Chapter 6 taught new things about neurotransmitters, for example that they are assorted in three major classes: amino acids, amines, peptides. They must have three identifiable features for the molecule to be a neurotransmitter. First, the molecule must be stored in the presynaptic neuron and synthesized there. Second, during the stimulation the presynaptic axon terminal release the molecule. Third, the presynaptic neuron releases a neurotransmitter and produces the response. After that the molecule must make a response in postsynaptic cell, which mimics the response of the neurotransmitter.
The neurotransmitters can be localized in several ways. One way is immunochemistry where the transmitter candidate can cause an immune response that generates specific antibodies which be chemically tagged with colourful marker. After this the antibodies are injected to brain tissue section. They highlight cell types that have the specific transmitters. Molecules can be localized by the different antibodies that are marked with different colours.
Other method is called in situ hybridization, ISH. The method finds the specific mRNA strands by binding complementary nuclei acid strands to these mRNA strands. Every polypeptide synthesize has unique mRNA molecule. In the method can be used colourful fluorescent molecules, then it is called FISH. The third alternative is to make the probes radioactive. Then we can monitor the distribution of radioactivity. This method is called autoradiography.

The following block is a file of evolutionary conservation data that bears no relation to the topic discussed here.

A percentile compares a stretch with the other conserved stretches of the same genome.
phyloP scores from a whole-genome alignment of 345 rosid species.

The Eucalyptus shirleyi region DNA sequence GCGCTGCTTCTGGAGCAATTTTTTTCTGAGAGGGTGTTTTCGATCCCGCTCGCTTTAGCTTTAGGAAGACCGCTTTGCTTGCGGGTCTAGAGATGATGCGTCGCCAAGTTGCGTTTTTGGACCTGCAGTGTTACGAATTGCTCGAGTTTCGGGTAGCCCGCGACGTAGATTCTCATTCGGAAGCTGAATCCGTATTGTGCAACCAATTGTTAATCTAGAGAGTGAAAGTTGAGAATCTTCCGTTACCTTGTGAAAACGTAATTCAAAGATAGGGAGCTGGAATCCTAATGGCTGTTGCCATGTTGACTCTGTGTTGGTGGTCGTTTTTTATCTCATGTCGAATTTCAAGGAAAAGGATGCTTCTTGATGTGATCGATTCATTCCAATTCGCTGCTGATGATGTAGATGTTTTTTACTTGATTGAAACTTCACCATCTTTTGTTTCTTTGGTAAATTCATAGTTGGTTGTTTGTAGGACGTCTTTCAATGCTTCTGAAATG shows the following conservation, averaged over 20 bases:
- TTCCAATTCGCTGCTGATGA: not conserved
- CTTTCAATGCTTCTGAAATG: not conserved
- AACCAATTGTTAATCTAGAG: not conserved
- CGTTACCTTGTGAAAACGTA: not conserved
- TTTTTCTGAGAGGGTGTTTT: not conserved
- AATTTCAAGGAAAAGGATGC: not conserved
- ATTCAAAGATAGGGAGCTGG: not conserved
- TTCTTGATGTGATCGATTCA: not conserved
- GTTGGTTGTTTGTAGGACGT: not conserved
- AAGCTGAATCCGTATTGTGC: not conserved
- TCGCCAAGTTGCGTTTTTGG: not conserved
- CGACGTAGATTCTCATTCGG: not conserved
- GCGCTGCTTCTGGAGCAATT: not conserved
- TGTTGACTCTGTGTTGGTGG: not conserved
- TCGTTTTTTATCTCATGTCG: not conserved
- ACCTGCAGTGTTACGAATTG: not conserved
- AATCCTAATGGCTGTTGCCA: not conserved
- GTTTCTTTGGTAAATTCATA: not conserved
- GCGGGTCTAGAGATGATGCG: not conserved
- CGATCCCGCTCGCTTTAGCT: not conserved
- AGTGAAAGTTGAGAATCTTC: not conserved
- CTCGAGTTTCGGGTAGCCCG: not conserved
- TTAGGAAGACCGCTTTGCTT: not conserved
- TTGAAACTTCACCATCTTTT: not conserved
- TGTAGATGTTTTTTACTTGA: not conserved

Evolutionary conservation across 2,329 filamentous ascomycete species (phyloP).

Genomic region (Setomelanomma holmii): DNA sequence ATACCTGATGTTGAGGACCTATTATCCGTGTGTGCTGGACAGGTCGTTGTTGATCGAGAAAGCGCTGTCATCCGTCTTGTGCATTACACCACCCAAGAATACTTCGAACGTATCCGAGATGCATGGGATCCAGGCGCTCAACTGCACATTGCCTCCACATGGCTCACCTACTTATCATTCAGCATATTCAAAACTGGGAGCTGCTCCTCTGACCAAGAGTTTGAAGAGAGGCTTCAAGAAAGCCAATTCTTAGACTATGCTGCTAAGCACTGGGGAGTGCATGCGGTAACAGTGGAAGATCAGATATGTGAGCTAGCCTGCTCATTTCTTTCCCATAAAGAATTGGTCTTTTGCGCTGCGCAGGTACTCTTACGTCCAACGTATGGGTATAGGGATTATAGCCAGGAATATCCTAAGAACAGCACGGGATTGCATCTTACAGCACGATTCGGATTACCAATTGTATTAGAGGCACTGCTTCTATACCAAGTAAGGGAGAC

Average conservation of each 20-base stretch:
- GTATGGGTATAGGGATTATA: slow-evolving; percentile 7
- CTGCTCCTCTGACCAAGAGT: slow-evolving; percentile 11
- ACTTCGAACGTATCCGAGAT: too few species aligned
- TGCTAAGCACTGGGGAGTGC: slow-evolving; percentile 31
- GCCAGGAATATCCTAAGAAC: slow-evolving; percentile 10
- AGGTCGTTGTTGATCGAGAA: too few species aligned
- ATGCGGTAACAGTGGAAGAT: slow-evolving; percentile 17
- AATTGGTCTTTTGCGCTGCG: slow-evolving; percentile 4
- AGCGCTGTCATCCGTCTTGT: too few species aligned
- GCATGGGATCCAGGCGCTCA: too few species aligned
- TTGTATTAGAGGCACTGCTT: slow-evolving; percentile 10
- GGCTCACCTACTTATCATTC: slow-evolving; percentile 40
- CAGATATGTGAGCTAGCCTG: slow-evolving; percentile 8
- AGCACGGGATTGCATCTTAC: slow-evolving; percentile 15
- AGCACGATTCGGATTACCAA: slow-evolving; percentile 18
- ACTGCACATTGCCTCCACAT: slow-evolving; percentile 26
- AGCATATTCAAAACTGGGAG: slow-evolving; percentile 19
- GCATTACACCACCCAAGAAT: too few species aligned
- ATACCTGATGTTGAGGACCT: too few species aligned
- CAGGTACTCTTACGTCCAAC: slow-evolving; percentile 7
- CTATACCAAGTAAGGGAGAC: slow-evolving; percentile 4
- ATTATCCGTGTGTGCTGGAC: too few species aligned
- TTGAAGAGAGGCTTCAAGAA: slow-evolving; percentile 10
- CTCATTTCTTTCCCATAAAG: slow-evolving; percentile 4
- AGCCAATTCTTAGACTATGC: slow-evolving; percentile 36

It was interesting to read about the different neurotransmitters, specially catecholamines and serotonin, and their limiting factors. The structures of different neurotransmitters are quite complex and their synthesizations are also quite hard to remember.
The most interesting part of the chapter was the one about G-protein coupled receptors and effectors because it gathered well the previously learned information about it but also explained well the new ones. For example, the shortcut pathway and second messenger cascades clarified well, how the different G-protein-coupled receptors affect on different effector proteins.
The chapter taught in its entirety that the neurotransmitters are small parts of huge chain of events. Neurotransmitters causes fast and slow chemical changes and some of them can active more than one subtype of receptor while some of the neurotransmitters have their own receptors but converge to affect the same effector system.